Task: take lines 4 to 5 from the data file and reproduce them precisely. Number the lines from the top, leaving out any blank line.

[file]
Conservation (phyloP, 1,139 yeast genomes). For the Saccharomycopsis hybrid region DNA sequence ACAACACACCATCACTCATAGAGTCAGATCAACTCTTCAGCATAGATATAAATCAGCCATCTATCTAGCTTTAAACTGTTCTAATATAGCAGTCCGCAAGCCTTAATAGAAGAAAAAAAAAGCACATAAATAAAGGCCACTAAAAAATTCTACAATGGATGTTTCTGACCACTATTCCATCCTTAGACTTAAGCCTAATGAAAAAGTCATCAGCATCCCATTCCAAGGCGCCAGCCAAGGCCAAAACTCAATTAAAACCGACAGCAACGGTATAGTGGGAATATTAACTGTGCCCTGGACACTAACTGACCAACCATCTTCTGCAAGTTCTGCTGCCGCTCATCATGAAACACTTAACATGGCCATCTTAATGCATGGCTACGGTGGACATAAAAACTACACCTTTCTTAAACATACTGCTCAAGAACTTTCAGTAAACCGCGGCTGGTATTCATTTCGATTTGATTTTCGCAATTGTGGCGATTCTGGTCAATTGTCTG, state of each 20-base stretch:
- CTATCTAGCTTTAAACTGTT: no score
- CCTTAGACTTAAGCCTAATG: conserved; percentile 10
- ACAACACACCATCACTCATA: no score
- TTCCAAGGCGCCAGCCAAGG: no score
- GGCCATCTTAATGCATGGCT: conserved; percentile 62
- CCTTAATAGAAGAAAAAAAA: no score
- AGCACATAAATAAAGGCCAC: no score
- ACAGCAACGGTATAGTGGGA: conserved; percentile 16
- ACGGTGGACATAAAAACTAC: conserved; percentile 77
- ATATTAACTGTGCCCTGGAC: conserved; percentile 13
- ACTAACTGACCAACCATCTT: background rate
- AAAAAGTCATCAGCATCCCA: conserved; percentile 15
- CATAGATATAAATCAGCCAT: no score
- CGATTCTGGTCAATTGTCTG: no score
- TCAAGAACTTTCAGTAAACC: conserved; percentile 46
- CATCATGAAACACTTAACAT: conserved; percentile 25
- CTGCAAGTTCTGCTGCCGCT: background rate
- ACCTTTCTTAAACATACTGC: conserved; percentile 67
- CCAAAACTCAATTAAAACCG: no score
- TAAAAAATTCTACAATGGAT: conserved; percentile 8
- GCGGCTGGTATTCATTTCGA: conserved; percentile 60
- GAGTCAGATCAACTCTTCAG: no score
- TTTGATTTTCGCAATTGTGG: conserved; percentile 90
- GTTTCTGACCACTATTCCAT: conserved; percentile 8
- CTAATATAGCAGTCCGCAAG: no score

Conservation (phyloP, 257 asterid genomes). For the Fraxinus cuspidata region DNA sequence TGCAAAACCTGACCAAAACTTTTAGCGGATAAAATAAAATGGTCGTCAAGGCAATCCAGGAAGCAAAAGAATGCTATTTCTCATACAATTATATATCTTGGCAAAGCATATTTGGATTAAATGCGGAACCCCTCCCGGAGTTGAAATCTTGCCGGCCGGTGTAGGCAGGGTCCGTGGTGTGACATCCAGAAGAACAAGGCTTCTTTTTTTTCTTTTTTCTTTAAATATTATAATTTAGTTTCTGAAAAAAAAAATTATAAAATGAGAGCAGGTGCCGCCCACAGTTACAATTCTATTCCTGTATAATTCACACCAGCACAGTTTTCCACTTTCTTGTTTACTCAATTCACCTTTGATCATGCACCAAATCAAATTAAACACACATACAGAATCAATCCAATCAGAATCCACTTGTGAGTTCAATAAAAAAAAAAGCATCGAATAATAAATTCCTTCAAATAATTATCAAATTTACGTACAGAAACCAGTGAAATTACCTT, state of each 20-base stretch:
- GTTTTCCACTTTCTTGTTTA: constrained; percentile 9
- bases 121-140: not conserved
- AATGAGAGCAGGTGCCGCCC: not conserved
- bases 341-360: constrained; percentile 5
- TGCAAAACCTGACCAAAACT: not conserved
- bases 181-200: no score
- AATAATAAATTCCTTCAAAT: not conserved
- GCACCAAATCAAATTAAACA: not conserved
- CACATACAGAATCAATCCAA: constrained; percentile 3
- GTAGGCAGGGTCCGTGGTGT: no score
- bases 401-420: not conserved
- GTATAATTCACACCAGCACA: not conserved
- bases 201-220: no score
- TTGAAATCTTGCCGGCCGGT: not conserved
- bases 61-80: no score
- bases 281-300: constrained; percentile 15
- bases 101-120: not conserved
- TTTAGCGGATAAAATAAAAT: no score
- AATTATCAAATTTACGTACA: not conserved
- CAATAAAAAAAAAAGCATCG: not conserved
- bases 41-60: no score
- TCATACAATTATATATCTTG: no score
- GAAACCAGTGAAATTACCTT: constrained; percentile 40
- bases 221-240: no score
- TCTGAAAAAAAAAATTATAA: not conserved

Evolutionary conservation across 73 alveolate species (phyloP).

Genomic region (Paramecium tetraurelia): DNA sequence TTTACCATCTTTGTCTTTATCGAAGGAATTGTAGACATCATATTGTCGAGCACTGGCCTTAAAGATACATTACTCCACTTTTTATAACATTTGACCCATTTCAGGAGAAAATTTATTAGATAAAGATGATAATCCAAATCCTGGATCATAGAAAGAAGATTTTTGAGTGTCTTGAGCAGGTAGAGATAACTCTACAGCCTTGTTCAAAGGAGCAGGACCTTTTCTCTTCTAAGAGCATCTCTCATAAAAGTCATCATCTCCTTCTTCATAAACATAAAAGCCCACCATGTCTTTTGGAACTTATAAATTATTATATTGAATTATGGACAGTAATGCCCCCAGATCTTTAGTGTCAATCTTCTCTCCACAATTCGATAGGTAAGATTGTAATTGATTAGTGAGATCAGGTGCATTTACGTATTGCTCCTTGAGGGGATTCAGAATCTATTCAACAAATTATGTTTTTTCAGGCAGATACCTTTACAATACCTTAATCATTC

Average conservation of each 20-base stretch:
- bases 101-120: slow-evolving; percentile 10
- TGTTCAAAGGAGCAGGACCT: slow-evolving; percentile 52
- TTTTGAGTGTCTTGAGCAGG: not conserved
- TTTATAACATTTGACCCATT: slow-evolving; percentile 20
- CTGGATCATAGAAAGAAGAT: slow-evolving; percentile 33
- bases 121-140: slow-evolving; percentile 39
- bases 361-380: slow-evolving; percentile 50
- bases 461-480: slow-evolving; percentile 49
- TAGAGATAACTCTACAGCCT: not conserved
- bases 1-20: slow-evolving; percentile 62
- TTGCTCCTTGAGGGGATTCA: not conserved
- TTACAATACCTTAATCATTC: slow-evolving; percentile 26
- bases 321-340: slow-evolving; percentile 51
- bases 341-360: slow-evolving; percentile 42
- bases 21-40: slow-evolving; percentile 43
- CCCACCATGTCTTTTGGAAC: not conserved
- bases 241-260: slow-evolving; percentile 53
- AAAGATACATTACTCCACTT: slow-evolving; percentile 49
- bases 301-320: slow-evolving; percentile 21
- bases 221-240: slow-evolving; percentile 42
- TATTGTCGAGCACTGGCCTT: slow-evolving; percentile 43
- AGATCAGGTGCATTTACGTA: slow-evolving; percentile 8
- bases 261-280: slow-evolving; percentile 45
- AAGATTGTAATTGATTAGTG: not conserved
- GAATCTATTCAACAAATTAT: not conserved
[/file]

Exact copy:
- ACAACACACCATCACTCATA: no score
- TTCCAAGGCGCCAGCCAAGG: no score